More than five years ago a client came to me and asked how to stop account sharing. At the time, the main concern was to safeguard sensitive consumer information against unauthorized access – secondarily, to preserve the value of a paid membership. The results of that project led to Clareity Consulting spinning off Clareity Security, letting me focus on consulting while a different team of talented folks wakes up every day thinking of how to deal with authentication challenges and develop products that are specific to real estate. Now that nearly half the MLS users in the country are using some form of strong authentication I find it interesting that, likely due to the economy, the main selling point for security is no longer ‘information security’ but is now ‘revenue assurance’.
Subscription services – both inside and outside real estate – are seeing more people than ever trying to save a few dollars by sharing paid subscription accounts. It’s not uncommon to measure more than 30% account sharing when authentication services are put in place. And, I think we’ll see even more of this in 2010. What does this mean to MLSs and MLS users? If user-oriented strong authentication is NOT in place, it means that membership revenues – resources needed to serve users – will go down while the same number or an even greater number of people are using those resources. Instead of having the money to pay for faster systems and better tools for MLS subscribers, the MLS subscribers that remain will be subsidizing the same old service. Thankfully, the industry continues to move forward with strong authentication adoption, though I’ve seen some ineffective methods promulgated as ‘strong authentication’ from some quarters.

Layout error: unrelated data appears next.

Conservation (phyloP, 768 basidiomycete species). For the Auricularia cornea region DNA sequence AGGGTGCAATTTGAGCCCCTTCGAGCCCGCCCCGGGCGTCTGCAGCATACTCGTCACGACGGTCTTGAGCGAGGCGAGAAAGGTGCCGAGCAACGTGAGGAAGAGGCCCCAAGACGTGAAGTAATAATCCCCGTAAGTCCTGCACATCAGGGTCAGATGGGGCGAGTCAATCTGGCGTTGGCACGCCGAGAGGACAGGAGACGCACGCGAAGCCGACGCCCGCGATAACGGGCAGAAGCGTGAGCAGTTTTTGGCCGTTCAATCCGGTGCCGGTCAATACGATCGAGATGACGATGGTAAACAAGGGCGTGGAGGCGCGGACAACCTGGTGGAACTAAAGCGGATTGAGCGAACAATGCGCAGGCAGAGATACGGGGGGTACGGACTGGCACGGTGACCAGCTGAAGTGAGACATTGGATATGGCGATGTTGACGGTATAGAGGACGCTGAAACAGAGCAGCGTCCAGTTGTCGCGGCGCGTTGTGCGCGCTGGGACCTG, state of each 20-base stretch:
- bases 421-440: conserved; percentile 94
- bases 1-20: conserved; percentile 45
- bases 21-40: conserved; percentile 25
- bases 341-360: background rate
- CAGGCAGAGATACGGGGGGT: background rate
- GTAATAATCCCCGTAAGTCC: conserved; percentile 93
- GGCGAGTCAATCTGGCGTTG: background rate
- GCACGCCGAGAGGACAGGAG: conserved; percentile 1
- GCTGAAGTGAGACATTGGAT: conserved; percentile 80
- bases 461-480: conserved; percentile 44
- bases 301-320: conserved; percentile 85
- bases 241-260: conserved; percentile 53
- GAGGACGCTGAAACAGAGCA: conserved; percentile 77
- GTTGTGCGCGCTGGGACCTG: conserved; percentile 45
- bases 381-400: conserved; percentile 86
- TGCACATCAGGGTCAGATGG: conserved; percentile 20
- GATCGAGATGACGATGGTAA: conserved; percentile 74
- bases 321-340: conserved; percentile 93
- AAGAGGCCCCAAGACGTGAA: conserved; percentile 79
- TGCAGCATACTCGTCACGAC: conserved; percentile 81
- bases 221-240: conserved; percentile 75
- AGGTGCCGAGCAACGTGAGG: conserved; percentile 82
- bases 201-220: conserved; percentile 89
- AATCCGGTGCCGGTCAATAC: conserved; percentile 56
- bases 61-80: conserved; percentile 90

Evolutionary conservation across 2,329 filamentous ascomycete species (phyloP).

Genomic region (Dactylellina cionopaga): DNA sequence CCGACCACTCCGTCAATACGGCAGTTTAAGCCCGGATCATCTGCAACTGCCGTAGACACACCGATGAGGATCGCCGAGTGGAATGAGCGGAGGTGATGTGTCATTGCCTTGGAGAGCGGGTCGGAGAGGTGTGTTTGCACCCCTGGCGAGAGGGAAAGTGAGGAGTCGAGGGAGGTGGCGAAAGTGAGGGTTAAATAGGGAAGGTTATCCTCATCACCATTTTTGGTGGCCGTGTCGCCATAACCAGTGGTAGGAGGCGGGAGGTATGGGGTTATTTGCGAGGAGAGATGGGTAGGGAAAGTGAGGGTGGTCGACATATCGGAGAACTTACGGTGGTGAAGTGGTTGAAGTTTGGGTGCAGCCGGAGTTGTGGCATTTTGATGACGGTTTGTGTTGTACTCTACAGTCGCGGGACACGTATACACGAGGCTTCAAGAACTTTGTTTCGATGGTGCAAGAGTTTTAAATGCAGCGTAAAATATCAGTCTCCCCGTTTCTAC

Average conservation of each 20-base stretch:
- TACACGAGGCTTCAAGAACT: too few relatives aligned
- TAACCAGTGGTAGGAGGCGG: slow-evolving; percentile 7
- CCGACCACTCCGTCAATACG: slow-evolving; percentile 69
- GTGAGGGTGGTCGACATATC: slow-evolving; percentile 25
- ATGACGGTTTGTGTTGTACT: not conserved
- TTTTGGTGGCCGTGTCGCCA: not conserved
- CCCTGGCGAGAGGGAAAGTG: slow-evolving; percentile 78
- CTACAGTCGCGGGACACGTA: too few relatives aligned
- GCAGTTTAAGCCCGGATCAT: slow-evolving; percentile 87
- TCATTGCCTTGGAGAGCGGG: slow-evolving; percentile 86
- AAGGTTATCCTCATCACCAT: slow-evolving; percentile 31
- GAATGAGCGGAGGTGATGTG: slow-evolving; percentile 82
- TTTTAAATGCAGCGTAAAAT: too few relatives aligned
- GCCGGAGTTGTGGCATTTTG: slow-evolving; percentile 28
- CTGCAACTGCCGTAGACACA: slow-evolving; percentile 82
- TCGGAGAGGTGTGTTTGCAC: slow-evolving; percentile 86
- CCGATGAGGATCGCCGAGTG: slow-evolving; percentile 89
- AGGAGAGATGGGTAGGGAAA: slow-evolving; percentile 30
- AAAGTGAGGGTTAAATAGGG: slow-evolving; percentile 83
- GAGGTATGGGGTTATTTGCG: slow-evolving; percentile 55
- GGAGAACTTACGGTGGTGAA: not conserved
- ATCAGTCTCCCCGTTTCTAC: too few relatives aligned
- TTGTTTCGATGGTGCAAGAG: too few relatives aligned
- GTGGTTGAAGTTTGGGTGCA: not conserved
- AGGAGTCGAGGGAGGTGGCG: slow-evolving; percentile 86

The key to strong authentication adoption has been re-positioning it from ‘information security’ to ‘revenue assurance’ – making sure everyone using the resource is using their fair share. Having the good security and reporting in place to show that *all* of the unauthorized users have been caught and all legitimate users have been made to pay has been the key to Clareity Security’s success in real estate – especially for success of Clareity Security’s new Intelligence-driven (tokenless) authentication.
In 2010 I expect there will be a lot more interest in revenue assurance. Some of the less effective but ‘checklist compliant’ (bogus) solutions will likely be put to the side as MLS operators – or even vendors – demand verifiable success in their efforts to ensure that they are being paid for what they are providing.
I’m also seeing more interest for the use of information security mechanisms as revenue assurance from outside the industry – every site that makes money from account subscriptions or for which an accurate subscriber count is important is going to be looking at revenue assurance in this economy. It will be interesting to watch awareness of revenue assurance increase over time and to see how adoption of user authentication mechanisms increases to match it. In the coming months I will also be interested to watch how the data being gathered for user authentication and usage tracking can be used in other ways to provide the MLS with information and decision making tools for their business. More on this in a future blog post!
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